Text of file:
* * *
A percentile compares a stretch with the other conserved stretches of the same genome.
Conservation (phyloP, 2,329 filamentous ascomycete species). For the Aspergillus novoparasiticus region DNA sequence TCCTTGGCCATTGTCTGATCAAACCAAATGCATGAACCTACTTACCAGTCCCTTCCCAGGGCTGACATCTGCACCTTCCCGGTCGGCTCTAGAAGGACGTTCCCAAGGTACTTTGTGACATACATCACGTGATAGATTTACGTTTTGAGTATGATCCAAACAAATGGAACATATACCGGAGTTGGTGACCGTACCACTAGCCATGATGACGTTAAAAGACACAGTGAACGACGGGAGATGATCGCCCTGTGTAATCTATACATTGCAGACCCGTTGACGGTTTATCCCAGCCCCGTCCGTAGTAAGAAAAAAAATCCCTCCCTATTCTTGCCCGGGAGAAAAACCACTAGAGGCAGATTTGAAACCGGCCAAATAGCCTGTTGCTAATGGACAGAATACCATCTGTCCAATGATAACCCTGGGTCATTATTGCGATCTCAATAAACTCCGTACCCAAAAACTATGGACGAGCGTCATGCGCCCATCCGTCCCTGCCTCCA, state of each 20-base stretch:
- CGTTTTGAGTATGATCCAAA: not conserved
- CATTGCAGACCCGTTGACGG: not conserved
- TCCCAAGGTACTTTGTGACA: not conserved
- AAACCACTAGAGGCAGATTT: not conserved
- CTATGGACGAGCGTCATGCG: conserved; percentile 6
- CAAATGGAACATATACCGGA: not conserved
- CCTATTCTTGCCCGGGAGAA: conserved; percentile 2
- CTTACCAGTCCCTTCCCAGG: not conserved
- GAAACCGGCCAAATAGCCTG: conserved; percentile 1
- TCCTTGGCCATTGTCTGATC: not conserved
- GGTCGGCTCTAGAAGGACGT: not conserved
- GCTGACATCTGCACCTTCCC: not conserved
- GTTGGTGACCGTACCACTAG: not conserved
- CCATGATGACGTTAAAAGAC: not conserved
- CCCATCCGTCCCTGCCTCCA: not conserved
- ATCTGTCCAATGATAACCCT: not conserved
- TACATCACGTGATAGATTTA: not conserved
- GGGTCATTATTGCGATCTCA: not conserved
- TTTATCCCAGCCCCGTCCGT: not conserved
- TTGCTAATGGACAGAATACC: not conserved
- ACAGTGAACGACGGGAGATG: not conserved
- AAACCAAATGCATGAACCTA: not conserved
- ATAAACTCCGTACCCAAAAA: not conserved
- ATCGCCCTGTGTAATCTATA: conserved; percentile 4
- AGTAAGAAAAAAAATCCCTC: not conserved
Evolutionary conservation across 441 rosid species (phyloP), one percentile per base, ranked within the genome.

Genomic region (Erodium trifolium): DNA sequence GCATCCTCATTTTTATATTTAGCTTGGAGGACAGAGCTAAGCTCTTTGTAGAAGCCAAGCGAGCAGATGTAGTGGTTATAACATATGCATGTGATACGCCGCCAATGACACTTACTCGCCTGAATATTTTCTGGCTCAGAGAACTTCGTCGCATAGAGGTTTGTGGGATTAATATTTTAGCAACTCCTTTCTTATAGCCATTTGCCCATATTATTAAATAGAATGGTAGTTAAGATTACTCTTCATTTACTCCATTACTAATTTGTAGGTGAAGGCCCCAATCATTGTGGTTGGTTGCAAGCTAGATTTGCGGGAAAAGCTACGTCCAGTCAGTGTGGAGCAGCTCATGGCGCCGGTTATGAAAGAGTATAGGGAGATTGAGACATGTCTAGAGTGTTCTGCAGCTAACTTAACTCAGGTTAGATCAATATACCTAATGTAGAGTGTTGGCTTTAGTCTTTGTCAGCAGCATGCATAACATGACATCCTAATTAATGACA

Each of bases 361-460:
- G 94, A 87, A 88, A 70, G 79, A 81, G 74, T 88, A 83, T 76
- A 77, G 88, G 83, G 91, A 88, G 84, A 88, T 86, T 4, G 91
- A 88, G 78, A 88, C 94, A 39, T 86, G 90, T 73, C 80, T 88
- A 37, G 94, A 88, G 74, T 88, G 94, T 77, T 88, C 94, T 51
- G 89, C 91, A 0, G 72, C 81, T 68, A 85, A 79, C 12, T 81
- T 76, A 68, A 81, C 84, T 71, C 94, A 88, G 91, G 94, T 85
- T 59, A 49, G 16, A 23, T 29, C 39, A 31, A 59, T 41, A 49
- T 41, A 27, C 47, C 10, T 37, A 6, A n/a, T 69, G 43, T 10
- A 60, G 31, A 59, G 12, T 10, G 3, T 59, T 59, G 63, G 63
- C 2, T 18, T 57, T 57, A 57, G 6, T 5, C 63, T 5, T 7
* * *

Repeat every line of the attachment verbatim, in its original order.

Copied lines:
A percentile compares a stretch with the other conserved stretches of the same genome.
Conservation (phyloP, 2,329 filamentous ascomycete species). For the Aspergillus novoparasiticus region DNA sequence TCCTTGGCCATTGTCTGATCAAACCAAATGCATGAACCTACTTACCAGTCCCTTCCCAGGGCTGACATCTGCACCTTCCCGGTCGGCTCTAGAAGGACGTTCCCAAGGTACTTTGTGACATACATCACGTGATAGATTTACGTTTTGAGTATGATCCAAACAAATGGAACATATACCGGAGTTGGTGACCGTACCACTAGCCATGATGACGTTAAAAGACACAGTGAACGACGGGAGATGATCGCCCTGTGTAATCTATACATTGCAGACCCGTTGACGGTTTATCCCAGCCCCGTCCGTAGTAAGAAAAAAAATCCCTCCCTATTCTTGCCCGGGAGAAAAACCACTAGAGGCAGATTTGAAACCGGCCAAATAGCCTGTTGCTAATGGACAGAATACCATCTGTCCAATGATAACCCTGGGTCATTATTGCGATCTCAATAAACTCCGTACCCAAAAACTATGGACGAGCGTCATGCGCCCATCCGTCCCTGCCTCCA, state of each 20-base stretch:
- CGTTTTGAGTATGATCCAAA: not conserved
- CATTGCAGACCCGTTGACGG: not conserved
- TCCCAAGGTACTTTGTGACA: not conserved
- AAACCACTAGAGGCAGATTT: not conserved
- CTATGGACGAGCGTCATGCG: conserved; percentile 6
- CAAATGGAACATATACCGGA: not conserved
- CCTATTCTTGCCCGGGAGAA: conserved; percentile 2
- CTTACCAGTCCCTTCCCAGG: not conserved
- GAAACCGGCCAAATAGCCTG: conserved; percentile 1
- TCCTTGGCCATTGTCTGATC: not conserved
- GGTCGGCTCTAGAAGGACGT: not conserved
- GCTGACATCTGCACCTTCCC: not conserved
- GTTGGTGACCGTACCACTAG: not conserved
- CCATGATGACGTTAAAAGAC: not conserved
- CCCATCCGTCCCTGCCTCCA: not conserved
- ATCTGTCCAATGATAACCCT: not conserved
- TACATCACGTGATAGATTTA: not conserved
- GGGTCATTATTGCGATCTCA: not conserved
- TTTATCCCAGCCCCGTCCGT: not conserved
- TTGCTAATGGACAGAATACC: not conserved
- ACAGTGAACGACGGGAGATG: not conserved
- AAACCAAATGCATGAACCTA: not conserved
- ATAAACTCCGTACCCAAAAA: not conserved
- ATCGCCCTGTGTAATCTATA: conserved; percentile 4
- AGTAAGAAAAAAAATCCCTC: not conserved
Evolutionary conservation across 441 rosid species (phyloP), one percentile per base, ranked within the genome.

Genomic region (Erodium trifolium): DNA sequence GCATCCTCATTTTTATATTTAGCTTGGAGGACAGAGCTAAGCTCTTTGTAGAAGCCAAGCGAGCAGATGTAGTGGTTATAACATATGCATGTGATACGCCGCCAATGACACTTACTCGCCTGAATATTTTCTGGCTCAGAGAACTTCGTCGCATAGAGGTTTGTGGGATTAATATTTTAGCAACTCCTTTCTTATAGCCATTTGCCCATATTATTAAATAGAATGGTAGTTAAGATTACTCTTCATTTACTCCATTACTAATTTGTAGGTGAAGGCCCCAATCATTGTGGTTGGTTGCAAGCTAGATTTGCGGGAAAAGCTACGTCCAGTCAGTGTGGAGCAGCTCATGGCGCCGGTTATGAAAGAGTATAGGGAGATTGAGACATGTCTAGAGTGTTCTGCAGCTAACTTAACTCAGGTTAGATCAATATACCTAATGTAGAGTGTTGGCTTTAGTCTTTGTCAGCAGCATGCATAACATGACATCCTAATTAATGACA

Each of bases 361-460:
- G 94, A 87, A 88, A 70, G 79, A 81, G 74, T 88, A 83, T 76
- A 77, G 88, G 83, G 91, A 88, G 84, A 88, T 86, T 4, G 91
- A 88, G 78, A 88, C 94, A 39, T 86, G 90, T 73, C 80, T 88
- A 37, G 94, A 88, G 74, T 88, G 94, T 77, T 88, C 94, T 51
- G 89, C 91, A 0, G 72, C 81, T 68, A 85, A 79, C 12, T 81
- T 76, A 68, A 81, C 84, T 71, C 94, A 88, G 91, G 94, T 85
- T 59, A 49, G 16, A 23, T 29, C 39, A 31, A 59, T 41, A 49
- T 41, A 27, C 47, C 10, T 37, A 6, A n/a, T 69, G 43, T 10
- A 60, G 31, A 59, G 12, T 10, G 3, T 59, T 59, G 63, G 63
- C 2, T 18, T 57, T 57, A 57, G 6, T 5, C 63, T 5, T 7